Hiring foreign workers not easy for small communities, companies, observers say

300 foreign workers work at Leclerc Foods
Leclerc Foods operates three Ontario facilities: Hawkesbury, pictured, Brockville and Cornwall. File photo

Securing foreign workers to help ease the labour shortage in Eastern Ontario is one challenge, keeping those workers in smaller communities is another, experts suggest.

“The manpower shortage was first felt in Quebec in our two first factories,” said Catherine Potvin, director of international talent management with Quebec-based Biscuits Leclerc Ltd. “Initially we tried to solve the worker shortage problem locally, but when we couldn’t, we decided to go abroad in 2018. This is not at all pandemic-related.”

Leclerc, a 117-year-old family-owned business, operates five factories in Canada – two in Quebec and three in Ontario, including one in Brockville that opened last year. So far, the company has hired nearly 300 foreign workers at its five factories over the past five years.  

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They’re not the only large employer that’s had to look beyond Canada’s borders to find qualified workers.

“We faced challenges in finding qualified candidates for various roles, which led us to consider hiring foreign workers to ensure we could continue to grow and maintain service levels for our customers,” said Cynthia Seguin, general manager at Alexandria Moulding Canada.

The idea that immigrants are part of the solution to the worker shortage isn’t new. The federal government’s temporary foreign worker program, launched in 1973, was designed to ease hiring for Canadian companies. It has since been updated and expanded several times to meet the needs of the country’s labour markets. Provinces also have programs, such as the Ontario immigrant nominee program and the Quebec skilled worker program. 

But while large companies like Leclerc and Alexandria Moulding have large HR departments with the capacity to navigate the immigration system, smaller employers are at a disadvantage, says Richard Webster, international education manager, community development with St. Lawrence College. That’s where colleges and universities can come into play, he explains.

“So there is this large international student demographic, a demographic that will continue to increase for a number of different reasons, and these individuals are here to study, so they’re getting a Canadian education and the vast majority want to stay after graduation and work in Canada,” said Webster.

The trick is encouraging and enabling foreign students to remain in rural Canada and integrate into the community, he said.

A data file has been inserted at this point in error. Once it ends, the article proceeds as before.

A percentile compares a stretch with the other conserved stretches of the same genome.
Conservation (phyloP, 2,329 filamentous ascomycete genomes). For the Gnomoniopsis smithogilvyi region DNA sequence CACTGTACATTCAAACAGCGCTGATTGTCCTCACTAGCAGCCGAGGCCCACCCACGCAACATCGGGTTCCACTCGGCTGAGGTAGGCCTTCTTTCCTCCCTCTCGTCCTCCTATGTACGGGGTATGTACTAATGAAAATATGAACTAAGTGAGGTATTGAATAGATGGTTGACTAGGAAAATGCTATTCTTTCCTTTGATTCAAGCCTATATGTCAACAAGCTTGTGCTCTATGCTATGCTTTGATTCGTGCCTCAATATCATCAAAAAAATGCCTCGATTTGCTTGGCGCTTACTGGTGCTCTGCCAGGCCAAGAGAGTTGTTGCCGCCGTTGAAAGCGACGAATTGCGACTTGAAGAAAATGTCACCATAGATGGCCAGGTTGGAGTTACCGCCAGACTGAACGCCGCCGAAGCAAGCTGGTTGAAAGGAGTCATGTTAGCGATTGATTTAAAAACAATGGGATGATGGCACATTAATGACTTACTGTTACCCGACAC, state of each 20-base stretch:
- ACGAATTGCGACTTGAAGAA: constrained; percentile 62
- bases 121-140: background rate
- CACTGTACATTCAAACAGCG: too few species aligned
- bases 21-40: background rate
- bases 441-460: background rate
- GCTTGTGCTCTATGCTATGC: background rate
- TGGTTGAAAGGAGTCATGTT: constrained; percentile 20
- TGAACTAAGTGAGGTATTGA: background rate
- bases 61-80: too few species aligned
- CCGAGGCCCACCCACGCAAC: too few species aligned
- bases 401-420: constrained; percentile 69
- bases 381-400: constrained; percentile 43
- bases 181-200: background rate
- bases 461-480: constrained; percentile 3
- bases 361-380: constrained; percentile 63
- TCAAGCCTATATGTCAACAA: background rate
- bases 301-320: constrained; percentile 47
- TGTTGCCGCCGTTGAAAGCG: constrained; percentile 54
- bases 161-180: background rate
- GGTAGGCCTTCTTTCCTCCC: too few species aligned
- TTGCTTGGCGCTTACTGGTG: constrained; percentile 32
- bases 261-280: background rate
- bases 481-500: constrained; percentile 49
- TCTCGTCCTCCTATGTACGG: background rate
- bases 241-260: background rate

“We know anecdotally that the majority of international students relocate to larger cities.  So we want to support students to stay within our region. We need to connect them to the community and the cultural associations within their community that can ease their transition,” said Webster.

Most of these students are enrolled in two-year programs, he adds, because then they qualify for a post-graduate work program that allows them to work for up to three years, gain experience in Canada and work on their permanent resident application.

With approximately 621,000 international students enrolled in Canadian colleges and universities, it’s a significant potential workforce given the current acute worker shortage.

“The shortage, we think, is people retiring, families not as big as they used to be.  Leclerc is growing and we need more people but there are less people,” said Potvin.

“It goes way beyond Biscuits Leclerc, it’s the ever-evolving changes in your demographics,” said Michelle Pompili-O’Neil, international talent management adviser with Leclerc. “I’ve been recruiting now for several years, but changes in the population are everywhere and you sense it more in smaller towns where the population is often older.”

The shortage is being felt across a variety of skills, education levels and work experiences. “We have hired foreign workers for various general labour positions requiring diverse skill sets,” said Seguin.

“We recruit a variety of skill levels, from sanitation workers to operators to maintenance technicians to control technicians … we have business unit leaders or process leads. So the opportunities are available, but we can’t find the manpower,” said Pompili-O’Neil.

In most cases, foreign workers arrive on a temporary work permit with the hope of remaining in Canada.

“The foreign workers we’ve hired are currently on a two-year work permit and have chosen Canada as their preferred destination. Once their work permit is complete, they can apply for Canadian citizenship,” said Seguin.

Most companies hiring from outside the country have arranged for support systems to make newcomers feel welcome but challenges remain.

“We still have not perfected the system of receiving newcomers and recognizing their qualifications and helping them get into meaningful positions,” said Webster.

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